In the last four years, Deonne Kahler has produced a remarkable series of photographs of the U.S. National Parks system. With an unsentimental but expansive eye, she aims to capture what she calls the “soul and personality” of these wild and often breathtakingly beautiful places. “There are 412 monuments and designated spaces in the system,” she says. “I’ve hit 130, so I still have a long way to go. I’m interested in the smaller ones. It’s a kind of incessant curiosity. Okay, it’s designated, but why is it designated?”
So for at least five months of the year, she packs up her trailer with her equipment and an affectionate brown-eyed mutt named Sam and takes to the road in search of a new national park. “It’s like a giant treasure hunt for me,” she says.
Kahler was not initially destined to be a photographer, and indeed spent most of her life pursuing other interests. Even as a small child growing up in San Diego, CA, she was a singer and performer and was recruited to be in a musical repertory group right out of high school. College, she reports, was “a disaster,” and she attended three before getting a business degree from San Diego State.
She headed for San Francisco right after the earthquake in 1989 and got a job as an assistant for “a very charismatic British guy who was head of the cardiology department at Stanford.” At the same time, she returned to singing and performing, writing her own music and performing in local clubs. “There was a paper I used to read about women in business in San Francisco,” she says, “and I started training with a nonprofit to help women start small businesses.” Eventually she became program director and wrote a column for a magazine called Bay Area Businesswoman. “I was very into the feminist scene,” she says. “I was not doing photography at all—I was writing and performing as the lead singer and songwriter in a band. It was the most creative time in my life.”
Eventually she started her own business, managing the books and helping with planning for other businesses. “I’ve got a really good mind for numbers and always have,” she says. “All my clients were creatives, graphic designers and typographers. These were the glory days in San Francisco, a time of boutique-y agencies, before Google and Facebook took over.”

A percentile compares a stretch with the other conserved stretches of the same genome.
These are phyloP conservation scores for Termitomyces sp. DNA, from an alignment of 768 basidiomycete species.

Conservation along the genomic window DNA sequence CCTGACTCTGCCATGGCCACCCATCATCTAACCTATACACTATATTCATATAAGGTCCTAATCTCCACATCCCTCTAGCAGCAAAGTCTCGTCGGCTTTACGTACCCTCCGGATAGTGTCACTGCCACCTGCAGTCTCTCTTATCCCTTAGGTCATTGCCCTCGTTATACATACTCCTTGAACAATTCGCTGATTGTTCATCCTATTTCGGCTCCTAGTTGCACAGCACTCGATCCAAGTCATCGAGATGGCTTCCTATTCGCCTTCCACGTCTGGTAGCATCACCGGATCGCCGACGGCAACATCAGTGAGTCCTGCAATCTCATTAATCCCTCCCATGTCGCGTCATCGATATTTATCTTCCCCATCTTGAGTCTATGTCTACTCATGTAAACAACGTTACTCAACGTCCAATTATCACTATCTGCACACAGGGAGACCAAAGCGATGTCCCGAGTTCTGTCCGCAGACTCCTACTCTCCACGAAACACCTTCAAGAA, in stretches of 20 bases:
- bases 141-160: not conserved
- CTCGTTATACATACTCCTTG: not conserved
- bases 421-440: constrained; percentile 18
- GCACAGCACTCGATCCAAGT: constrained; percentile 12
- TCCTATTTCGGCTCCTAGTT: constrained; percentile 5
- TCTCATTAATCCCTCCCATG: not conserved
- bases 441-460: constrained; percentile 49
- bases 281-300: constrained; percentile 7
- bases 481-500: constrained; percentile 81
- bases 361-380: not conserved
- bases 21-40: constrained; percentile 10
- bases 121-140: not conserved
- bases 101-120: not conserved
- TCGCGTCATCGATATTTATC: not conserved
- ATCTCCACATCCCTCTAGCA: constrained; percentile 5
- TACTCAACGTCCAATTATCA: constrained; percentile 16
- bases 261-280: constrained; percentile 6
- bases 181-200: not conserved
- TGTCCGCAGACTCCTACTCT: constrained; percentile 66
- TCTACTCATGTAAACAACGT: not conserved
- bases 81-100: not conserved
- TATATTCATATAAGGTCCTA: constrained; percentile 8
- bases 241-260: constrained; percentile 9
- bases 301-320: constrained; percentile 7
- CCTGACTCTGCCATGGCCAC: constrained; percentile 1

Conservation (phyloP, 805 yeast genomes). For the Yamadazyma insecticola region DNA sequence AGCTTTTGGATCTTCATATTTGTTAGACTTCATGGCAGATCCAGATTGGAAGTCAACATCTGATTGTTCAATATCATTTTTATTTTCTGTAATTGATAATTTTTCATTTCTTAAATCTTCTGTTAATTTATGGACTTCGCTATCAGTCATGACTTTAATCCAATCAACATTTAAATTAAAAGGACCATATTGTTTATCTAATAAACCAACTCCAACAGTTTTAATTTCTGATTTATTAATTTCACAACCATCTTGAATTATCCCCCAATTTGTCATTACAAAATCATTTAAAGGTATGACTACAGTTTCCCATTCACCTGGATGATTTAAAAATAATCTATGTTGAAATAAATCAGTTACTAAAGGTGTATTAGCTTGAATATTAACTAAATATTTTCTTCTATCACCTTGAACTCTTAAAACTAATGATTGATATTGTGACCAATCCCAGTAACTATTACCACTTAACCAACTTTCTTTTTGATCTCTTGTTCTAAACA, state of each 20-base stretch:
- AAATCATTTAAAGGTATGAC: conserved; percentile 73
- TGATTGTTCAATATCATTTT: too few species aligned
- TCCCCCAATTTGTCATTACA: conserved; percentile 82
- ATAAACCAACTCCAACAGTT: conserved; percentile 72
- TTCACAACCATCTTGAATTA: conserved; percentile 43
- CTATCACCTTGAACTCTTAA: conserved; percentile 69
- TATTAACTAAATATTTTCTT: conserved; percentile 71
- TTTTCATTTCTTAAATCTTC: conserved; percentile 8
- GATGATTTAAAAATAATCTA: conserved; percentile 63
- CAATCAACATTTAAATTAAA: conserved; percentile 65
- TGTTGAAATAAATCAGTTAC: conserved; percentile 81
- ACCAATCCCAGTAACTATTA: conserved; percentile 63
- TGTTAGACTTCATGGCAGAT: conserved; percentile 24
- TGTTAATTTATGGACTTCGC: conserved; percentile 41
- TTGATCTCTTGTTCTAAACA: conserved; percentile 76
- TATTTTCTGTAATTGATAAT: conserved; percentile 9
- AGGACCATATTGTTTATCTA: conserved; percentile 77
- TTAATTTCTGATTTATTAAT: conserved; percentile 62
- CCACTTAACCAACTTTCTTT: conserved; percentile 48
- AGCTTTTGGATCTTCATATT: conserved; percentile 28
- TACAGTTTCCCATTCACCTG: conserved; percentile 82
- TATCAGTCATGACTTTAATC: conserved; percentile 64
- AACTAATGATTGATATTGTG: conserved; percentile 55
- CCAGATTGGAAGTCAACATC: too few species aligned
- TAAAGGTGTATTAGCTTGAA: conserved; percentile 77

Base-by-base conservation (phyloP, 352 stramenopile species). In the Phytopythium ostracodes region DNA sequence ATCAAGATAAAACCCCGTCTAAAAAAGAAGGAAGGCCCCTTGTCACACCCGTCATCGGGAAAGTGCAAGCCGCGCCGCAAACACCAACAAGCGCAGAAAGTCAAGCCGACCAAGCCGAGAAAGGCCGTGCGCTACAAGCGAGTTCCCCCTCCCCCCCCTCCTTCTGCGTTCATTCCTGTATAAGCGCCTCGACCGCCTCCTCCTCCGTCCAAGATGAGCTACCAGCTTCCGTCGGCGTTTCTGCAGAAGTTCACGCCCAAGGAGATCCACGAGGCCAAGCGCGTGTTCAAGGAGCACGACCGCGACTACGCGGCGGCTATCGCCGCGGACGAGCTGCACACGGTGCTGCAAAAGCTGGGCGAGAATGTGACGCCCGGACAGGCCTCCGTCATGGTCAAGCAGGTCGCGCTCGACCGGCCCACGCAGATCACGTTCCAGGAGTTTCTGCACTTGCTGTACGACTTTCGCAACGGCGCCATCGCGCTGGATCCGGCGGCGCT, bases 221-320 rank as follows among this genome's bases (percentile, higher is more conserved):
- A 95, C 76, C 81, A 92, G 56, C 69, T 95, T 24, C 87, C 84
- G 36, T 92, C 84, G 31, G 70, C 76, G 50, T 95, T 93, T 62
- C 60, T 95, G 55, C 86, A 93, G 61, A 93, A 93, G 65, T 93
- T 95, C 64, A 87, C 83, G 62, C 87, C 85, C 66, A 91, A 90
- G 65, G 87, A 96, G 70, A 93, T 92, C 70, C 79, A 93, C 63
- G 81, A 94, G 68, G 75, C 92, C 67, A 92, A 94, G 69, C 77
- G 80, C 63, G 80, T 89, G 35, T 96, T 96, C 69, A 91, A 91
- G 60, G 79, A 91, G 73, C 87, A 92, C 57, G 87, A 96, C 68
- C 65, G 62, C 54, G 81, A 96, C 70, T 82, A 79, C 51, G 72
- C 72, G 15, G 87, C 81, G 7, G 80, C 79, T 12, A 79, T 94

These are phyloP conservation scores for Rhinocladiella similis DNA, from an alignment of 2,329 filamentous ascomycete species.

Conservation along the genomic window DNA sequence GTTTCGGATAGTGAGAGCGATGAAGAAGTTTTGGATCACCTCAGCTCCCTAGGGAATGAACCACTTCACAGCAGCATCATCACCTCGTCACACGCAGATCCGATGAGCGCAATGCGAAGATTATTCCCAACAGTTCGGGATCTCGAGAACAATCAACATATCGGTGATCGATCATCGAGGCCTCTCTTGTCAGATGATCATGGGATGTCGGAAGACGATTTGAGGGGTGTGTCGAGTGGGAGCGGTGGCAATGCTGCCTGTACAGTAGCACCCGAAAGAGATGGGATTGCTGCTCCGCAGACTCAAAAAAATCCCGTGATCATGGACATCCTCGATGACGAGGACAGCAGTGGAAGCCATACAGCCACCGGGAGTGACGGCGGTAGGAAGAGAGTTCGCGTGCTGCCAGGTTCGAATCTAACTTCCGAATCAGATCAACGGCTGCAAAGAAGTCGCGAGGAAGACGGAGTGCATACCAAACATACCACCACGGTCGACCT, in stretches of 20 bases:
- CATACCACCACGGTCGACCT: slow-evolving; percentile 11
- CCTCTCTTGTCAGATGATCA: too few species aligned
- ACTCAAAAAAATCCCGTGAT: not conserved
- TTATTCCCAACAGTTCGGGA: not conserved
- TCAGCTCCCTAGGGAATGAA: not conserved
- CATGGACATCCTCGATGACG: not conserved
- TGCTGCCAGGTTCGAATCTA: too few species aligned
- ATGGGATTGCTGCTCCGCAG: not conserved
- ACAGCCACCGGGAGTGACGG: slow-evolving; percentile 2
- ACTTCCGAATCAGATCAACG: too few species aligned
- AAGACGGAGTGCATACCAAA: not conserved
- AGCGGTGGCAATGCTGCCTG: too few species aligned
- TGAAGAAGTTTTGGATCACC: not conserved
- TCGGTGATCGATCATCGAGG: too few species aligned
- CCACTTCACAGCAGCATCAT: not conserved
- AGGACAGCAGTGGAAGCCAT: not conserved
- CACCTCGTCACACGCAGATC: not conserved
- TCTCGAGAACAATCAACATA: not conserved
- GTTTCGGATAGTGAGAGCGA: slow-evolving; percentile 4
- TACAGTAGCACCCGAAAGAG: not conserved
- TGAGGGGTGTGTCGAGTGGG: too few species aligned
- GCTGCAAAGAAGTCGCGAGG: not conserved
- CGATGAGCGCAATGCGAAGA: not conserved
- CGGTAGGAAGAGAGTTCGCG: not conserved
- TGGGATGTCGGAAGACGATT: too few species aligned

She bought a house in Oakland, and lived there for five years. But after a total of 15 years in the Bay Area, she thought, “I’m done. I’m really done. I don’t know what else I want to do here. I didn’t want a bigger house. My business was at the point where I would have had to hire staff. For me, 15 years is a long time to spend in one place.”
In Kahler’s mind, there were only two destinations: New York City or Taos, NM, which she had visited a few times on road trips. “They both have a thriving creative culture, but I wasn’t ready for New York,” she confesses. So she headed for Taos. “I packed up the tiniest U-Haul you can rent, and I had a bicycle, a futon, a road map, and a boom box.” After four months she knew this was where she wanted to be, so she sold the house in Oakland, tripling her original investment.
In Taos for four years, she worked as “the most overqualified receptionist you can find” for a mortgage broker and wrote for the local newspaper. Then New York beckoned again, and Kahler decided to pursue an MFA in creative writing at Queens College. “The program was about being surrounded by people who take writing very seriously,” she recalls. “I had a terrible college experience, getting through by the skin of my teeth, and I wanted to prove to myself that I could be a good student. I wanted to immerse myself in classes.” She held down three jobs but wrote a memoir and finished the degree.
And then it was back to Taos, where she acquired the trailer and started taking photos of the National Parks. Two different professionals told her she had a strikingly good eye. “But I was still thinking, I’m a writer,” she says. Then four years ago she submitted some of her work to a AAA contest for the organization’s monthly magazine and came in third with a black-and-white photo of Salinas National Monument. More prizes followed and she was soon on the road for a good part of the year.
“I always loved visiting national parks,” she recalls. “One of my best first memories was of going to the Grand Canyon when I was four, leaning over the railing and looking out.”
Kahler works with a Pentax medium-format camera that weighs seven pounds, but “gets a lot of gorgeous detail and creamy tones. So I use that when there’s not a lot of hiking involved.” She also has a Sony full-frame mirrorless DSLR, which she plans to take on her next trip, to Tanzania in June, where she is traveling for three weeks with her mother.
For the time being, a change of focus seems to be in the works. Deonne’s mother, Janet Kahler, and members of her Rotary group in Rapid City, SD, have been sponsoring three students and a teacher from the town of Arusha in Tanzania, and the oldest is about to graduate. “I’ll have my camera and will try to immerse myself in the community and the Serengeti landscape,” she says. “I’m thinking that when I go on the road I can do a presentation about the school and the Rotary’s support. I like this idea of the everyday hero—people who are doing good work for the environment, for humanity. These small actions add up over time.
“And this is one way for me to give purpose to my travels. I want to make beautiful pictures, but I’m also after something deeper than that.”